Alfred West has been CEO of SEI Investments since 1968. Warren Buffett has run Berkshire Hathaway since 1970, longer if you count the years when it was in (and transitioning out of) the textile business. And Gerald Shreiber has been CEO of J&J Snack Foods since 1971 when he purchased an ailing pretzel company at a court auction.
According to research by The Conference Board, these are three of the longest-tenured active CEOs of S&P 500 companies. They are, in fact, the exceptions to the rule, and the rule is that most CEOs hold that title for less than 10 years. In 2002, the average CEO of an S&P company had held the job for 11.3 years. It dropped to 7.2 years in 2009, the peak of the financial crisis, then slowly climbed in lockstep with the economy before dropping again in recent years. CEOs who stepped down in 2020, for instance, had been on the job for an average of 7.1 years.
The numbers aren’t hard to explain.
First, CEOs with lots of tenure tend to be founders. West and Schrieber founded their companies, while Buffett turned an aging textiles company into his holding company. More recently, Jeff Bezos founded Amazon.com in 1994 and remained at the helm for more than 20 years before stepping down.
Second, non-founder CEOs of large companies don’t get that job when they are young. Bezos was in his mid-50s, which is the average age of an S&P 500 CEO when he or she takes that title, according to The Conference Board.
And, third, it’s a tough job. Successor CEOs at S&P 500-type companies have worked hard to get where they are, and they have to work even harder as CEO. Many CEOs, myself included, take the role reluctantly. So they take it, work hard, and then step aside – sometimes by their choice and sometimes not. In 2016, 17.1 percent of the companies with an industry-adjusted two-year total shareholder return in the bottom 25 percent of S&P 500 companies made a change in CEO, according to The Conference Board’s research. The CEOs at those companies with the worst financial performance were 60 percent more likely to be replaced than CEOs at better-performing companies.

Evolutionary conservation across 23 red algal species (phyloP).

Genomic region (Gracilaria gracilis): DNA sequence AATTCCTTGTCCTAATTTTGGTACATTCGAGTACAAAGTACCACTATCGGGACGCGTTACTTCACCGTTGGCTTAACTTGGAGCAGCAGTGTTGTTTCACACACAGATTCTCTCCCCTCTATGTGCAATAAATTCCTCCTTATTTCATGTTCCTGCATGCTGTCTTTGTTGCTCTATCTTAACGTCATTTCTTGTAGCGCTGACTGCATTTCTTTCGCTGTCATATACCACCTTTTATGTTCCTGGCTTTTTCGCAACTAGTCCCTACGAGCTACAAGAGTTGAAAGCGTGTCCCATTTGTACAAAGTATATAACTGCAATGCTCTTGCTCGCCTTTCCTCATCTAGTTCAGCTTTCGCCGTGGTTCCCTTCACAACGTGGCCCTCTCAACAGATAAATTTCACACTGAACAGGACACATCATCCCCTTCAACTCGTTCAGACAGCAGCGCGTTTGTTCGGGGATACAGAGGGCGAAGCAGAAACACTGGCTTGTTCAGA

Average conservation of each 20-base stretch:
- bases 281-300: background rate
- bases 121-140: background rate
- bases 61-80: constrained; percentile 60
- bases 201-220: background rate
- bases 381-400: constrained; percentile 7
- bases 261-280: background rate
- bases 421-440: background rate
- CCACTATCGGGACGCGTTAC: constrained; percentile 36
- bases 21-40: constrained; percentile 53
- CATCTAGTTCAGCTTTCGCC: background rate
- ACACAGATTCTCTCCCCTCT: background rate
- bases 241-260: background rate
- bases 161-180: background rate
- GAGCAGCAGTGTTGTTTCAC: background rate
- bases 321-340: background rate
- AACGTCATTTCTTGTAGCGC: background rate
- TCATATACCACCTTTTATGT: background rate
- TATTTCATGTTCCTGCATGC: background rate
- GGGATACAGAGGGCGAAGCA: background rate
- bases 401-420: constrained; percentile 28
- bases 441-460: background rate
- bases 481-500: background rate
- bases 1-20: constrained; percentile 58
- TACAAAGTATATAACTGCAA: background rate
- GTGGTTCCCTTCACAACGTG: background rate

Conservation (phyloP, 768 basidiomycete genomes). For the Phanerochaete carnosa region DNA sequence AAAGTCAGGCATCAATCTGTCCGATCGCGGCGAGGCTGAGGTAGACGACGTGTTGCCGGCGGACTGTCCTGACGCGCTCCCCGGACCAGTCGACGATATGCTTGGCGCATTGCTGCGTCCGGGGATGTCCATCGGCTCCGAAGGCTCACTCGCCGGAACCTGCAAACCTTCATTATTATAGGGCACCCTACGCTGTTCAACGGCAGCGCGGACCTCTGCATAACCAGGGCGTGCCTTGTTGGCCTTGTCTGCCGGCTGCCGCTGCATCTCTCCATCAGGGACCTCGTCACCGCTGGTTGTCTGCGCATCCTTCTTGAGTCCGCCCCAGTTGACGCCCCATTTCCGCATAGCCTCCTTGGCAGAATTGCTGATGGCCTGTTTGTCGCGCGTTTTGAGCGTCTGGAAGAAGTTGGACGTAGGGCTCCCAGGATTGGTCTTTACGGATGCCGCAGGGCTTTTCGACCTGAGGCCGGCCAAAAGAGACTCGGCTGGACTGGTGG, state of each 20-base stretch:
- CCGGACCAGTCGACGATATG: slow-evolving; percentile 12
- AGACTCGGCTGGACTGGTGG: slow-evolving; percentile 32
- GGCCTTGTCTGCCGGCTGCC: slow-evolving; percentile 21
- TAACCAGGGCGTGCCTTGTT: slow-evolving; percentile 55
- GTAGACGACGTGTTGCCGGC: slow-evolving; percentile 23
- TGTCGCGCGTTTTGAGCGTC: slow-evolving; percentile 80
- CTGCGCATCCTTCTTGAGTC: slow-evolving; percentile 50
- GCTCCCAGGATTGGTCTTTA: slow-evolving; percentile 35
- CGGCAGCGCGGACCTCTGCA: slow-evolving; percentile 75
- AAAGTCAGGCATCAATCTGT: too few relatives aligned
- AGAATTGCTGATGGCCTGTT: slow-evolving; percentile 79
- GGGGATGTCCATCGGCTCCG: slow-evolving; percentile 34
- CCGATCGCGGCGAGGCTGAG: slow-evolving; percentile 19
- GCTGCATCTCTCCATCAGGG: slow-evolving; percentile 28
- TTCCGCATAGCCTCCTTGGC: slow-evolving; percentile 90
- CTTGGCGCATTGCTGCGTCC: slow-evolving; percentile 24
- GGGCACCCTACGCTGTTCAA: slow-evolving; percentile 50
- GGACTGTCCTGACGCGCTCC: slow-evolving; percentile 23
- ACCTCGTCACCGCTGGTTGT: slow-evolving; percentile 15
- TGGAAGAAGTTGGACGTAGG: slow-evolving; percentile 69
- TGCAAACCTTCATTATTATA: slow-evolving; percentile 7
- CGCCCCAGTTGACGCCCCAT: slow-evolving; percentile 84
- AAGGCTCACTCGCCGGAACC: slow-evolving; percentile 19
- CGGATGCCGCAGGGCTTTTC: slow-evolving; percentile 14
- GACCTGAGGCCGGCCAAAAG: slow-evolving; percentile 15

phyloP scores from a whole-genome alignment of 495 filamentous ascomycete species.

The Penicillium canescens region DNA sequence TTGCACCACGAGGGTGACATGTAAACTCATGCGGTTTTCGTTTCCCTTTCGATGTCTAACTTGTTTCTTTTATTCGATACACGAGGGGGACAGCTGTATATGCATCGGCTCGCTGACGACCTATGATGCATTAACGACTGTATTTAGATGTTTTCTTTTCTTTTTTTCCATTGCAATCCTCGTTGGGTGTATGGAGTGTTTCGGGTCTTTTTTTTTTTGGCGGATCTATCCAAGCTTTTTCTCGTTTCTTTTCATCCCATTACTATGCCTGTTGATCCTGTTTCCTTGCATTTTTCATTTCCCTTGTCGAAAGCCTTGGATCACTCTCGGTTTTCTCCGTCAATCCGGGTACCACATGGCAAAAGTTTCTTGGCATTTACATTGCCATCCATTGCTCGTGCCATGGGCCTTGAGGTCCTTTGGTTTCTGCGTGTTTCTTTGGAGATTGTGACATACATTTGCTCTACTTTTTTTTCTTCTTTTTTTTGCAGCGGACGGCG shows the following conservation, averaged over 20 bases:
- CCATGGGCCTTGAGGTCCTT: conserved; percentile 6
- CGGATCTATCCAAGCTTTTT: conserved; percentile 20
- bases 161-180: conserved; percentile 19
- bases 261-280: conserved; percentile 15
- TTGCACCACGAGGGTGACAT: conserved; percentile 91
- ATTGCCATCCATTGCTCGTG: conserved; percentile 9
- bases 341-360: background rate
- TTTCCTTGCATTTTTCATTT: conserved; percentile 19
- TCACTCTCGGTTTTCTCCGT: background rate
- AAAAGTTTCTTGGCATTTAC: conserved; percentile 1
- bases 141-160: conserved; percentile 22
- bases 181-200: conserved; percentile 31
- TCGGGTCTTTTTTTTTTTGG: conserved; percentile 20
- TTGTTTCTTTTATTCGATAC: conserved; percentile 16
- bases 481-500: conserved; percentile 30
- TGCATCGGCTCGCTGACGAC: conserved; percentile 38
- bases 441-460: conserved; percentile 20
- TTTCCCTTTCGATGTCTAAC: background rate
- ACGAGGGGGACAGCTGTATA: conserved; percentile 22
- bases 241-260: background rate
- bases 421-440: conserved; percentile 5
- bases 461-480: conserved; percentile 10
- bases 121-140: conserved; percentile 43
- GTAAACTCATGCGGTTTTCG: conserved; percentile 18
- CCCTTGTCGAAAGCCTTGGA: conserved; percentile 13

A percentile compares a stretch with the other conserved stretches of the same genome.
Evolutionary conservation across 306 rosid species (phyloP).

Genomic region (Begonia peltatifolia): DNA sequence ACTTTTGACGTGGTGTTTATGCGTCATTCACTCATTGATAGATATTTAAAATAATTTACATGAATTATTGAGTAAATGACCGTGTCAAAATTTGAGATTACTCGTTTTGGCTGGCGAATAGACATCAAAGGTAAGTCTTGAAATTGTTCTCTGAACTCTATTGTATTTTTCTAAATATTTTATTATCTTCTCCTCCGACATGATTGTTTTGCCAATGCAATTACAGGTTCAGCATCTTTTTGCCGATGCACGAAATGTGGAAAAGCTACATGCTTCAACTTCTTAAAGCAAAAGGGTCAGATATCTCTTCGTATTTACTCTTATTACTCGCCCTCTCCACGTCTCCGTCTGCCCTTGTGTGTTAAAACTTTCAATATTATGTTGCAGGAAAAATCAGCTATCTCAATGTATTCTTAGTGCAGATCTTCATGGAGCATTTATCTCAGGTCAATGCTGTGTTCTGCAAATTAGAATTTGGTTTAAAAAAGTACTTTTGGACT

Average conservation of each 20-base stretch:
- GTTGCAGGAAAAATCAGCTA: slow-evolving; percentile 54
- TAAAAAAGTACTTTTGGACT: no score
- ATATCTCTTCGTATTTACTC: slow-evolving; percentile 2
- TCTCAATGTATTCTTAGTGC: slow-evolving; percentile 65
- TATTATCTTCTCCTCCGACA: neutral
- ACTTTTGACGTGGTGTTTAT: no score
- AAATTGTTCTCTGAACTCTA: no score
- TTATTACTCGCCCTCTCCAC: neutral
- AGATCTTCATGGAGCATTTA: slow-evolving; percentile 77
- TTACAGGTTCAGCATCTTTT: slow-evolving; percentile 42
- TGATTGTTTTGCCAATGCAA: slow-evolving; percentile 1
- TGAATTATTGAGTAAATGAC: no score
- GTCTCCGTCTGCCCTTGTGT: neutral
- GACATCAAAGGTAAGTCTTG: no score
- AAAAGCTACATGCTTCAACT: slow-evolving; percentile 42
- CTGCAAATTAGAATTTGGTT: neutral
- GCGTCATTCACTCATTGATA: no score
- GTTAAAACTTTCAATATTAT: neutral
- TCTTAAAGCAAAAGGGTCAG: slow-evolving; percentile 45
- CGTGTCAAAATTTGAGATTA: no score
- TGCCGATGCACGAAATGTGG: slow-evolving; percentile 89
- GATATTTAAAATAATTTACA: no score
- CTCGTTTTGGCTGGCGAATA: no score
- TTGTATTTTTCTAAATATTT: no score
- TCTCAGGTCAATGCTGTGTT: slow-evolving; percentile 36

The pressure to produce strong financial returns is nothing new for CEOs of publicly held companies. What’s new in recent years is all the realities that come with a more transparent world. This is challenging for CEOs because now more than ever they have to respond to fires that once weren’t even sparks. Social media, in particular, allows almost everyone to have a platform to complain, and very often a CEO is in some way dealing with complaints that are unfounded or unfair. It’s frustrating and draining.
On the other hand, the heightened sense of accountability is good for the business world. CEOs aren’t just responsible for bottom-line results, but for their personal behaviors and for the corporate good or damage that comes from their company. Ask former Uber CEO Travis Kalanick. The expectations of shareholders, boards, customers, and employees are higher than ever.
Whether you’re already a CEO or aspiring to be in a leadership position, my advice to you is this:
- Don’t do it because you aspire to be the top dog. It’s not about you. Do it because you believe you can effectively lead a team to make a difference.
- Realize you have a commitment to a broader number of stakeholders today, whether you like it or not. And the success of your efforts will depend on how well you reach out to that broader group of individuals. Communicate continuously and with a positive attitude.
- Expect most days to be tough. Your job is to tackle the hard issues, not the easy ones.
- Never let the challenges alter how you treat others. People long to work with humble, honest, and human leaders. Always give them the dignity they deserve.
- Finally, prepare to pass the torch. You won’t be on the job forever, so act like it. Make sure you groom lieutenants who can take over when your task is complete. And make sure you don’t develop an ego-driven desire to stay past your time. Remember, it’s not about you.
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